The weyl computer algebra substrate

  • Richard Zippel
Conference paper
Part of the Lecture Notes in Computer Science book series (LNCS, volume 722)


Weyl is a new type of computer algebra substrate that extends an existing, object oriented programming language with symbolic computing mechanisms. Rather than layering a new language on top of an existing one, Weyl behaves like a powerful subroutine library, but takes heavy advantage of the ability to overload primitive arithmetic operations in the base language. In addition to the usual objects manipulated in computer algebra systems (polynomial, rational functions, matrices, etc.), domains (e.g., Z, Q[x, y, z]) are also first class objects in Weyl.


Computer Algebra Computer Algebra System Domain Type Class Hierarchy Algebraic Extension 
These keywords were added by machine and not by the authors. This process is experimental and the keywords may be updated as the learning algorithm improves.


Unable to display preview. Download preview PDF.

Unable to display preview. Download preview PDF.


  1. 1.
    R. L. Constable, S. F. Allen, H. M. Bromley, W. R. Cleaveland, J. F. Cremer, R. W. Harper, D. J. Howe, T. B. Knoblock, N. P. Mendler, P. Panangaden, J. T. Sasaki, and S. F. Smith, Implementing Mathematics with the Nuprl Proof Development System, Prentice-Hall, Englewood Cliffs, NJ, 1986.Google Scholar
  2. 2.
    C. Dicrescenzo and D. Duval, Algebraic extensions and algebraic closure in scratchpad ii, in ISSAC '88, P. Gianni, ed., vol. 358 of Lecture Notes in Computer Science, Berlin-Heidelberg-New York, 1988, Springer-Verlag, p. ??Google Scholar
  3. 3.
    J. Dongarra, J. R. Bunch, C. B. Moler, and G. W. Stewart, LINPACK User's Guide, SIAM Publications, Philadelphia, PA, 1978.Google Scholar
  4. 4.
    A. C. Hearn, Reduce 3 user's manual, tech. rep., The RAND Corp., Santa Monica, CA, 1986.Google Scholar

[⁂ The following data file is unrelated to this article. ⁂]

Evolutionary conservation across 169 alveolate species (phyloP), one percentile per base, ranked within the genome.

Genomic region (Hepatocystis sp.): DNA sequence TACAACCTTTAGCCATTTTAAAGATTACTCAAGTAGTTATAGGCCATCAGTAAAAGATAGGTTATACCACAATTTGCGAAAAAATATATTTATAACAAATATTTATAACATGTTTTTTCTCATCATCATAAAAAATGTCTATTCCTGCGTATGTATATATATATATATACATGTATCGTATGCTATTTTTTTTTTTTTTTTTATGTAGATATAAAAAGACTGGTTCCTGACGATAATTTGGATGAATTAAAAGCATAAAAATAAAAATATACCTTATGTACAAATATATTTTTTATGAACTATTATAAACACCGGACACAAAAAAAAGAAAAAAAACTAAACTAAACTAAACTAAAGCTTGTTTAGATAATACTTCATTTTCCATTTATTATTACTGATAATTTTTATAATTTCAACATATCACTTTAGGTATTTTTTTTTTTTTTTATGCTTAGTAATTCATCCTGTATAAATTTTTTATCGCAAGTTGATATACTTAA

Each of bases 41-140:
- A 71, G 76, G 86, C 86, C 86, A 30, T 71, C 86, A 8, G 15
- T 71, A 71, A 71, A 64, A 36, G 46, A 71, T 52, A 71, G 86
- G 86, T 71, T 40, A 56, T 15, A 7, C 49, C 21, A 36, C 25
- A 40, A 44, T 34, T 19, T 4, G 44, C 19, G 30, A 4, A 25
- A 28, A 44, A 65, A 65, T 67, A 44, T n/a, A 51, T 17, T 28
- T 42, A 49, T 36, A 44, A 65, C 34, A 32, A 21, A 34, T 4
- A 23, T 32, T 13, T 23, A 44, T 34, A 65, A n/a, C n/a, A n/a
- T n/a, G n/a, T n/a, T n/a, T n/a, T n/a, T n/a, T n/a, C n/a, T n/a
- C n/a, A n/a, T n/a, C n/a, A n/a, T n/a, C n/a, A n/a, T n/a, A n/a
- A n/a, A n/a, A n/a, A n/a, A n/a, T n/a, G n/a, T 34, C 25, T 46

5. 5.
    R. D. Jenks and R. S. Sutor, AXIOM: The Scientific Computation System, Springer-Verlag, New York and NAG, Ltd. Oxford, 1992.Google Scholar
  6. 6.
    Maple Group, Maple, Waterloo, Canada, 1987.Google Scholar
  7. 7.
    D. A. McAllester, Ontic: A Knowledge Representation System for Mathematics, MIT Press, Cambridge, MA, 1987.Google Scholar
  8. 8.
    C. B. Moler, Matlab user's guide, Tech. Report CS81-1, Dept. of Computer Science, University of New Mexico, Albuquerque, NM, 1980.Google Scholar
  9. 9.
    B. T. Smith, J. M. Boyle, Y. Ikebe, V. C. Klema, and C. B. Moler, Matrix Eigensystem Routines: EISPACK Guide, Springer-Verlag, New York, NY, second ed., 1976.Google Scholar
  10. 10.
    G. L. Steele Jr., Common Lisp, The Language, Digital Press, Burlington, MA, second ed., 1990.Google Scholar
  11. 11.
    Symbolics, Inc., MACSYMA Reference Manual, Burlington, MA, 14th ed., 1989.Google Scholar
  12. 12.
    S. Wolfram, Mathematica: A System for Doing Mathematics by Computer, Addison-Wesley, Redwood City, CA, 1988.Google Scholar

Copyright information

© Springer-Verlag Berlin Heidelberg 1993

Authors and Affiliations

  • Richard Zippel
    • 1
  1. 1.Department of Computer ScienceCornell UniversityIthaca

Personalised recommendations